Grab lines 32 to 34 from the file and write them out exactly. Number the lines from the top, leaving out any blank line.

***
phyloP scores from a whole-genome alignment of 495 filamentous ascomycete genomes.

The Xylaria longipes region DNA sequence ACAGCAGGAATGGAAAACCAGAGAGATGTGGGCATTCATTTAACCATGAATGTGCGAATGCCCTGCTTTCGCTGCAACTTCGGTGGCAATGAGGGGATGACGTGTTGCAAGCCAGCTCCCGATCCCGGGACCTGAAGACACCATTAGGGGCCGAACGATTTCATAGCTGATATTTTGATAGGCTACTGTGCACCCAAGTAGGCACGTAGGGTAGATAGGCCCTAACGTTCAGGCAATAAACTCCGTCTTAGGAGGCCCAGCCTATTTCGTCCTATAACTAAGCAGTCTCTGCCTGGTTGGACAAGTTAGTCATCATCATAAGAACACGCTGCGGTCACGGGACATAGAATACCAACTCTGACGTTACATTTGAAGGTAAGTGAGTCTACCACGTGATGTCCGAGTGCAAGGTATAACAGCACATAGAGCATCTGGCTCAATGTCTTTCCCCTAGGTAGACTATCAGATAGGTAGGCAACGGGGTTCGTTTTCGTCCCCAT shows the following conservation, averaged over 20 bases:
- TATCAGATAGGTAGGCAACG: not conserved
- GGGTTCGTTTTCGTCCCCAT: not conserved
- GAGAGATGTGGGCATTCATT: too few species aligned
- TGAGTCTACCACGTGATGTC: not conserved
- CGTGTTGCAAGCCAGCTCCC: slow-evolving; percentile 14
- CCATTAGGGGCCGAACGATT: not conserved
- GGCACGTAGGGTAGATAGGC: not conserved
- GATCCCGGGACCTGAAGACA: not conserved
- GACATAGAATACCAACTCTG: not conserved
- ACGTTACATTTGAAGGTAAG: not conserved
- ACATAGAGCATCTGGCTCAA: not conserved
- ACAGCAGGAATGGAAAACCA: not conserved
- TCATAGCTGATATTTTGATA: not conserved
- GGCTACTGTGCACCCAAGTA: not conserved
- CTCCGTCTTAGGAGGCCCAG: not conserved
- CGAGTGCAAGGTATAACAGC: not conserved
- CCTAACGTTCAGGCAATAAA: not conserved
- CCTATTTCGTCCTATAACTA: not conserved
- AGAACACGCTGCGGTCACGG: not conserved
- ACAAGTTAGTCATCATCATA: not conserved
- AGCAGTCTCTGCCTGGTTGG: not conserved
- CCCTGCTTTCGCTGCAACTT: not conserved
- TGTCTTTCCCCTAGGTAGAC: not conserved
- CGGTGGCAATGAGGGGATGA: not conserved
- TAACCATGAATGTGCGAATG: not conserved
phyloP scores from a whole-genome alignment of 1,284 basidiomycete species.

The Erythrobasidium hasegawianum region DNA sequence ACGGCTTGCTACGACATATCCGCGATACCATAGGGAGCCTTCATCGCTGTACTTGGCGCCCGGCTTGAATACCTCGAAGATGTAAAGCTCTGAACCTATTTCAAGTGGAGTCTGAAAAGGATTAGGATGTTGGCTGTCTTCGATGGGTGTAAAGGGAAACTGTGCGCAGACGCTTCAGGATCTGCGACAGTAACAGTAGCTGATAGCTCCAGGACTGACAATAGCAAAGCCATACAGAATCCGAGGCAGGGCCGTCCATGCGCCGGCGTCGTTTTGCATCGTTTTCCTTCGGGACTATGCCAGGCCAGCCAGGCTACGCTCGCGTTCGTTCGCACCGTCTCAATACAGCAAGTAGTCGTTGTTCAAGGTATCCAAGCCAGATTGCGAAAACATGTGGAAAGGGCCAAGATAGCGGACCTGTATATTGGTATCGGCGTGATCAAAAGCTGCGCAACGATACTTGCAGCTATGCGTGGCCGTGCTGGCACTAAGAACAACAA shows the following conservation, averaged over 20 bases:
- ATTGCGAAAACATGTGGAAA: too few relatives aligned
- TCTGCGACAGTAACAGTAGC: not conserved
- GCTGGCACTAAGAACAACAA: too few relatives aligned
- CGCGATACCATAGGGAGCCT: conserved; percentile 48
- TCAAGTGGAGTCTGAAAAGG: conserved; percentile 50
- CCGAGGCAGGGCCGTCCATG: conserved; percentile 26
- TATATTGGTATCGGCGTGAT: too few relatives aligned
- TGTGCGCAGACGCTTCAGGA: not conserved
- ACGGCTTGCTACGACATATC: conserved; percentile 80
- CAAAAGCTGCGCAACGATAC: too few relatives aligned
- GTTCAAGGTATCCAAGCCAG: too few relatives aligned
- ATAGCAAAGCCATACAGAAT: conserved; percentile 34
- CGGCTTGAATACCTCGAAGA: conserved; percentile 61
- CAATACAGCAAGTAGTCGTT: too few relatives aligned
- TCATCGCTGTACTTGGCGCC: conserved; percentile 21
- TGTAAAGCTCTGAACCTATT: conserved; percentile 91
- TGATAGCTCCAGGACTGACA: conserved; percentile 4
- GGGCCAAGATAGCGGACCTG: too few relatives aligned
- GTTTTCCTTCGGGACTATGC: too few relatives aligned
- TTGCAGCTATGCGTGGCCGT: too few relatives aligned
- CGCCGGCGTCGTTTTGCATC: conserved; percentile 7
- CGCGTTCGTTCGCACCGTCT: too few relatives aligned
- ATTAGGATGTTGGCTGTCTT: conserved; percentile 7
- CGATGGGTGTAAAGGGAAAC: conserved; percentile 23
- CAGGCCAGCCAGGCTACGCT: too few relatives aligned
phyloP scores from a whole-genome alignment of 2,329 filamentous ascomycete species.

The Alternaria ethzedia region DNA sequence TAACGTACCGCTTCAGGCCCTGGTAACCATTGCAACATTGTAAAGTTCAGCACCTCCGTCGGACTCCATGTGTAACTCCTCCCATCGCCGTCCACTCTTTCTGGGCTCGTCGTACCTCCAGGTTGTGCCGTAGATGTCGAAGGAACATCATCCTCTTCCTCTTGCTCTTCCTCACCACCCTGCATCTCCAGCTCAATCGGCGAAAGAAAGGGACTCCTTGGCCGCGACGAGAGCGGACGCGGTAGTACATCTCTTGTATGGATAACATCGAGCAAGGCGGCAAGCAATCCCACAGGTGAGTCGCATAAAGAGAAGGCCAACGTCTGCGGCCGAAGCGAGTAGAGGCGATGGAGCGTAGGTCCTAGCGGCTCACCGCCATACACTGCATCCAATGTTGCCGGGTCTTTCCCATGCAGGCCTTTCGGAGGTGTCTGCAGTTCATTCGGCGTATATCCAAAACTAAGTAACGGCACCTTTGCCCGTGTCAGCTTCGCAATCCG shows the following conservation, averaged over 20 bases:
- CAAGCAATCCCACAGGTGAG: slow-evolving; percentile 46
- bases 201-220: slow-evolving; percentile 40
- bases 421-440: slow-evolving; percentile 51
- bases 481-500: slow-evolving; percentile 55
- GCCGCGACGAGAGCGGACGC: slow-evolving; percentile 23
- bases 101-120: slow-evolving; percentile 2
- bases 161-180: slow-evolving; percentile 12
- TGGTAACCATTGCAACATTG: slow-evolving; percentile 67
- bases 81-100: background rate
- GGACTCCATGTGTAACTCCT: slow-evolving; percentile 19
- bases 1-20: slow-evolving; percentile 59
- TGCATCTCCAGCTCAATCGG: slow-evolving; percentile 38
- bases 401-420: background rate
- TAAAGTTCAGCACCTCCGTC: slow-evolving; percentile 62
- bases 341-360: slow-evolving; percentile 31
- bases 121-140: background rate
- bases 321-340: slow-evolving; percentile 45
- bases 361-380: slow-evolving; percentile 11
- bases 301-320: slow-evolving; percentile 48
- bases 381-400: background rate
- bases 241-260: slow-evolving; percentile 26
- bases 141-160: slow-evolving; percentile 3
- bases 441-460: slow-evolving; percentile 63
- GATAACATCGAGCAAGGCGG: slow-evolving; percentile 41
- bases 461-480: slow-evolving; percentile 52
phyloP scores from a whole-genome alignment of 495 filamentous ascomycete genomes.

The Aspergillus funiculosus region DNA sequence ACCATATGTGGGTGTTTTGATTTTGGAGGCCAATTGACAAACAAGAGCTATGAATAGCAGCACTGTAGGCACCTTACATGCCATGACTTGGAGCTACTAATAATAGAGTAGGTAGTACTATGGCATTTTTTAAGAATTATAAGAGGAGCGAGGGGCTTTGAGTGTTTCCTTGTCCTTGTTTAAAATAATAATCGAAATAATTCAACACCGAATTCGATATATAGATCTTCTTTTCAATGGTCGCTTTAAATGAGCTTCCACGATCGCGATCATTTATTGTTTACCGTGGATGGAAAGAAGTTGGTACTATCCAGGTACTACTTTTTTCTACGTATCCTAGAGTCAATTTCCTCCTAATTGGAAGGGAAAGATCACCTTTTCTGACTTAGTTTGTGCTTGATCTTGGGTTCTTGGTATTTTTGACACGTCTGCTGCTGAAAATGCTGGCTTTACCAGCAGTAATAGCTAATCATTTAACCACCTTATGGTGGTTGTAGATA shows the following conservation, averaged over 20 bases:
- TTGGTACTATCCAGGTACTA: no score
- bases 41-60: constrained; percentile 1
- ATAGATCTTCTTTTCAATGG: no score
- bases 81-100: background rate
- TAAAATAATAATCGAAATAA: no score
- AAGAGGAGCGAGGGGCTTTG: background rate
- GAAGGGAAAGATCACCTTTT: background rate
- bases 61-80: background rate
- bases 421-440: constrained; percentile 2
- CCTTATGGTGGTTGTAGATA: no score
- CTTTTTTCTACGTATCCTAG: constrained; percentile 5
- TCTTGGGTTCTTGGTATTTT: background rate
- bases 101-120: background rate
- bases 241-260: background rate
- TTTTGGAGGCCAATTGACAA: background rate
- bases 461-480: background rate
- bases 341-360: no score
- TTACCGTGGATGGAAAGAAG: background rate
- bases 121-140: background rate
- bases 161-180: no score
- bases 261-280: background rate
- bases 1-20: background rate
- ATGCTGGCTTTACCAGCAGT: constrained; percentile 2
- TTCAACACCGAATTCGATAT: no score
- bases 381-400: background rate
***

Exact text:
- GCTGGCACTAAGAACAACAA: too few relatives aligned
- CGCGATACCATAGGGAGCCT: conserved; percentile 48
- TCAAGTGGAGTCTGAAAAGG: conserved; percentile 50